An unusual case of Mycobacterium chelonae infection

Ruth Shorrocks*, Sam J L Hayward, Ed Moran

*Corresponding author for this work

Research output: Contribution to journalArticle (Academic Journal)peer-review


Introduction: A 32 year old lady developed multiple distinct, purple, raised, itchy lesions on her limbs, during a prolonged hospital admission. The lesions developed over six to eight weeks with no evidence of improvement. One lesion was biopsied and sent for analysis.

The patient had a background of end stage renal failure from Anti-glomerular basement membrane (Anti-GBM) disease and she went on to receive a renal transplant. Eleven months prior to her hospital admission her transplant failed from de-novo focal segmental glomerulosclerosis. She had been admitted for 9 months with an eating disorder and malnutrition. She had been off any immunosuppressive agents for 6 months at the time that the lesions appeared.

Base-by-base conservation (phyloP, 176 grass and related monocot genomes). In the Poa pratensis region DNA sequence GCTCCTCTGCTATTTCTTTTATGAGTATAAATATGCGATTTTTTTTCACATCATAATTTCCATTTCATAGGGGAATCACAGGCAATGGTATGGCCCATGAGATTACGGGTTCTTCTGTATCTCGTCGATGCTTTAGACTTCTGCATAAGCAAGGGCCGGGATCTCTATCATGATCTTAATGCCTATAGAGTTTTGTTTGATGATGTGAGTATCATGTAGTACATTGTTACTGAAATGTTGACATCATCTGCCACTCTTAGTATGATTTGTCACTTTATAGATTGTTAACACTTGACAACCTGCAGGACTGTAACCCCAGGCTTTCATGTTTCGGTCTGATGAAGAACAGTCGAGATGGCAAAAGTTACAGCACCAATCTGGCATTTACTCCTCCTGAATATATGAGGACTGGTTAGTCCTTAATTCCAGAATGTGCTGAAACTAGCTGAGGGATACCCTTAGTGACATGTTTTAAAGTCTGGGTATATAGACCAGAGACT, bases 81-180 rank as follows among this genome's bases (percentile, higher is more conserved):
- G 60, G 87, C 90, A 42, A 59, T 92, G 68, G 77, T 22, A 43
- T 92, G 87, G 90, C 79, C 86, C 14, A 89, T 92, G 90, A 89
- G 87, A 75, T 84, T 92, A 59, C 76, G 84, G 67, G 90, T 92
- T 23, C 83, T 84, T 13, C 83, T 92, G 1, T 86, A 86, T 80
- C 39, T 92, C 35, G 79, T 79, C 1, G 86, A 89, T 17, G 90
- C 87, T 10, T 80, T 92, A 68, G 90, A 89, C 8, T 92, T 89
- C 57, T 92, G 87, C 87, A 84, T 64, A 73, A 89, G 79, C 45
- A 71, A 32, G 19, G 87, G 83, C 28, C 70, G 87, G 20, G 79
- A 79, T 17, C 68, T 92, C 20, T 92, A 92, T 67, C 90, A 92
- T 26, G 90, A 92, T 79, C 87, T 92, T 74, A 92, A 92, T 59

Methods: The lesion biopsied was consistent with a dermal abscess. The Ziehl-Neelsen stain was negative but a mycobacterium was cultured. This was confirmed to be Mycobacterium chelonae on reference lab testing (sensitivities awaited). She had no other lesions of concern on imaging.

Results:Due to the disseminated nature of the lesions she was started on a 2 week course of intravenous amikacin with oral azithromycin and levofloxacin; the oral components to be continued for 2 to 6 months dependent on clinical response.

Discussion:Mycobacterium chelonae is a nontuberculous mycobacterium abundant throughout the environment. It commonly causes skin lesions or cellulitis as well respiratory disease and urinary catheter colonization. It is a less common Rapidly Growing Mycobacterium (RGM) which usually occurs in patients on immunosuppression. The immunosuppressed state in this case was that caused by dialysis and malnutrition.

Original languageEnglish
JournalAccess Microbiology
Issue number2
Publication statusPublished - 28 Feb 2020

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